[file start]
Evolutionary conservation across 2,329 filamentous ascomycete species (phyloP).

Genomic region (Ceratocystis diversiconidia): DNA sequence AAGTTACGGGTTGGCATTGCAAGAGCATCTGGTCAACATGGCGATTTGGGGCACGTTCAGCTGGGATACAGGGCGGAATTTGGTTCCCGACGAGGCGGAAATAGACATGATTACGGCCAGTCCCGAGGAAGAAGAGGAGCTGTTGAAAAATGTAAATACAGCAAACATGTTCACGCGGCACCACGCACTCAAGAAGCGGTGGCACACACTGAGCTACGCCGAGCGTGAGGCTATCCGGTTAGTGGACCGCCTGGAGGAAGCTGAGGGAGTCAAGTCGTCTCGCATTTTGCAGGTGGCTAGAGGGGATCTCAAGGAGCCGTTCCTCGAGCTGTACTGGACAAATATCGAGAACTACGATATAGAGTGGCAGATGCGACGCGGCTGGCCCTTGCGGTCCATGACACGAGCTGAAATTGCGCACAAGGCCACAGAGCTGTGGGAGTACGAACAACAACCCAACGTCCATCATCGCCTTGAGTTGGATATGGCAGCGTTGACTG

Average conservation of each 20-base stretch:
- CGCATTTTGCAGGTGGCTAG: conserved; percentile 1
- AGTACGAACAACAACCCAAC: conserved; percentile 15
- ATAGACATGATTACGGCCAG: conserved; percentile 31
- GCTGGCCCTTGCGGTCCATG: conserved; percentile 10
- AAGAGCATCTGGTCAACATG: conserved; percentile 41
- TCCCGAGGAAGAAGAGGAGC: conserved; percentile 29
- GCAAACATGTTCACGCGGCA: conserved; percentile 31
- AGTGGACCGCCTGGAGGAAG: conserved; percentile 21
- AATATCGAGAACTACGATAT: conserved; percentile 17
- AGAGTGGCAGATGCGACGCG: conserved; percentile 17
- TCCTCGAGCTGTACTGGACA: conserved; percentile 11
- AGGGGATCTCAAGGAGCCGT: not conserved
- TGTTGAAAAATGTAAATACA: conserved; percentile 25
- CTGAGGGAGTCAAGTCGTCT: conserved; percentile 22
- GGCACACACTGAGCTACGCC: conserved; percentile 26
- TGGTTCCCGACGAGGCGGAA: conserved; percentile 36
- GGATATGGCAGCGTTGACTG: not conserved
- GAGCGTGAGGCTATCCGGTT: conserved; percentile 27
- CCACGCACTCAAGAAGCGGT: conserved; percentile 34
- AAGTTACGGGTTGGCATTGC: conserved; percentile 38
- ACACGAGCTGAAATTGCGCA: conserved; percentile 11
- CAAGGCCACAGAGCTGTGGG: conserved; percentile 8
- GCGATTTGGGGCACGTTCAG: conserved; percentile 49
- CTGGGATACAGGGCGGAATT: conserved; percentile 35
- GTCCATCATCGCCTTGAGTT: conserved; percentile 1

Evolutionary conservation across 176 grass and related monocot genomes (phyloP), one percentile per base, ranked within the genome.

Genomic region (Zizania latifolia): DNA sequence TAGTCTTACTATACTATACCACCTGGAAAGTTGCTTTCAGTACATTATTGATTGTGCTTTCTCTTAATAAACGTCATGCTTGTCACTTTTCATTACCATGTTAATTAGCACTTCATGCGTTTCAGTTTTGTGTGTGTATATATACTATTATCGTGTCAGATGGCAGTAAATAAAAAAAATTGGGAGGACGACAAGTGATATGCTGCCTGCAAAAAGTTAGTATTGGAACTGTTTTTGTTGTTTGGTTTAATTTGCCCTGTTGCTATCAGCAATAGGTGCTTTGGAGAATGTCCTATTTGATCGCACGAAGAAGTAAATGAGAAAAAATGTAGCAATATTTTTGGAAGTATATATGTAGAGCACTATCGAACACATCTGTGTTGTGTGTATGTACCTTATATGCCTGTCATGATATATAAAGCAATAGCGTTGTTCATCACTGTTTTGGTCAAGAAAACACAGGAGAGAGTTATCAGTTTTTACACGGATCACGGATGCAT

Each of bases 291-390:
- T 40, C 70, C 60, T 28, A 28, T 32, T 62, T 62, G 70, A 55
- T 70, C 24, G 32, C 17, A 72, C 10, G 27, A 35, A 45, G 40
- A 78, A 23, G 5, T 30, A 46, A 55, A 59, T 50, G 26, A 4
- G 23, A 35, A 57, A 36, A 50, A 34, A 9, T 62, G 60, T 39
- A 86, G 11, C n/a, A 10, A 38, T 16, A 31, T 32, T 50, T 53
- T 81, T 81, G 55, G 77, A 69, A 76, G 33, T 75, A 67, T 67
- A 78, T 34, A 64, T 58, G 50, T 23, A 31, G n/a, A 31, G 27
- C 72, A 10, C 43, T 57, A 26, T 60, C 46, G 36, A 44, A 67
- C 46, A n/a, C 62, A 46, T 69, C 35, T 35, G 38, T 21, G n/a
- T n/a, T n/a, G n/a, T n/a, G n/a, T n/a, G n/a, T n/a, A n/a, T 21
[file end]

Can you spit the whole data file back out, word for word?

Evolutionary conservation across 2,329 filamentous ascomycete species (phyloP).

Genomic region (Ceratocystis diversiconidia): DNA sequence AAGTTACGGGTTGGCATTGCAAGAGCATCTGGTCAACATGGCGATTTGGGGCACGTTCAGCTGGGATACAGGGCGGAATTTGGTTCCCGACGAGGCGGAAATAGACATGATTACGGCCAGTCCCGAGGAAGAAGAGGAGCTGTTGAAAAATGTAAATACAGCAAACATGTTCACGCGGCACCACGCACTCAAGAAGCGGTGGCACACACTGAGCTACGCCGAGCGTGAGGCTATCCGGTTAGTGGACCGCCTGGAGGAAGCTGAGGGAGTCAAGTCGTCTCGCATTTTGCAGGTGGCTAGAGGGGATCTCAAGGAGCCGTTCCTCGAGCTGTACTGGACAAATATCGAGAACTACGATATAGAGTGGCAGATGCGACGCGGCTGGCCCTTGCGGTCCATGACACGAGCTGAAATTGCGCACAAGGCCACAGAGCTGTGGGAGTACGAACAACAACCCAACGTCCATCATCGCCTTGAGTTGGATATGGCAGCGTTGACTG

Average conservation of each 20-base stretch:
- CGCATTTTGCAGGTGGCTAG: conserved; percentile 1
- AGTACGAACAACAACCCAAC: conserved; percentile 15
- ATAGACATGATTACGGCCAG: conserved; percentile 31
- GCTGGCCCTTGCGGTCCATG: conserved; percentile 10
- AAGAGCATCTGGTCAACATG: conserved; percentile 41
- TCCCGAGGAAGAAGAGGAGC: conserved; percentile 29
- GCAAACATGTTCACGCGGCA: conserved; percentile 31
- AGTGGACCGCCTGGAGGAAG: conserved; percentile 21
- AATATCGAGAACTACGATAT: conserved; percentile 17
- AGAGTGGCAGATGCGACGCG: conserved; percentile 17
- TCCTCGAGCTGTACTGGACA: conserved; percentile 11
- AGGGGATCTCAAGGAGCCGT: not conserved
- TGTTGAAAAATGTAAATACA: conserved; percentile 25
- CTGAGGGAGTCAAGTCGTCT: conserved; percentile 22
- GGCACACACTGAGCTACGCC: conserved; percentile 26
- TGGTTCCCGACGAGGCGGAA: conserved; percentile 36
- GGATATGGCAGCGTTGACTG: not conserved
- GAGCGTGAGGCTATCCGGTT: conserved; percentile 27
- CCACGCACTCAAGAAGCGGT: conserved; percentile 34
- AAGTTACGGGTTGGCATTGC: conserved; percentile 38
- ACACGAGCTGAAATTGCGCA: conserved; percentile 11
- CAAGGCCACAGAGCTGTGGG: conserved; percentile 8
- GCGATTTGGGGCACGTTCAG: conserved; percentile 49
- CTGGGATACAGGGCGGAATT: conserved; percentile 35
- GTCCATCATCGCCTTGAGTT: conserved; percentile 1

Evolutionary conservation across 176 grass and related monocot genomes (phyloP), one percentile per base, ranked within the genome.

Genomic region (Zizania latifolia): DNA sequence TAGTCTTACTATACTATACCACCTGGAAAGTTGCTTTCAGTACATTATTGATTGTGCTTTCTCTTAATAAACGTCATGCTTGTCACTTTTCATTACCATGTTAATTAGCACTTCATGCGTTTCAGTTTTGTGTGTGTATATATACTATTATCGTGTCAGATGGCAGTAAATAAAAAAAATTGGGAGGACGACAAGTGATATGCTGCCTGCAAAAAGTTAGTATTGGAACTGTTTTTGTTGTTTGGTTTAATTTGCCCTGTTGCTATCAGCAATAGGTGCTTTGGAGAATGTCCTATTTGATCGCACGAAGAAGTAAATGAGAAAAAATGTAGCAATATTTTTGGAAGTATATATGTAGAGCACTATCGAACACATCTGTGTTGTGTGTATGTACCTTATATGCCTGTCATGATATATAAAGCAATAGCGTTGTTCATCACTGTTTTGGTCAAGAAAACACAGGAGAGAGTTATCAGTTTTTACACGGATCACGGATGCAT

Each of bases 291-390:
- T 40, C 70, C 60, T 28, A 28, T 32, T 62, T 62, G 70, A 55
- T 70, C 24, G 32, C 17, A 72, C 10, G 27, A 35, A 45, G 40
- A 78, A 23, G 5, T 30, A 46, A 55, A 59, T 50, G 26, A 4
- G 23, A 35, A 57, A 36, A 50, A 34, A 9, T 62, G 60, T 39
- A 86, G 11, C n/a, A 10, A 38, T 16, A 31, T 32, T 50, T 53
- T 81, T 81, G 55, G 77, A 69, A 76, G 33, T 75, A 67, T 67
- A 78, T 34, A 64, T 58, G 50, T 23, A 31, G n/a, A 31, G 27
- C 72, A 10, C 43, T 57, A 26, T 60, C 46, G 36, A 44, A 67
- C 46, A n/a, C 62, A 46, T 69, C 35, T 35, G 38, T 21, G n/a
- T n/a, T n/a, G n/a, T n/a, G n/a, T n/a, G n/a, T n/a, A n/a, T 21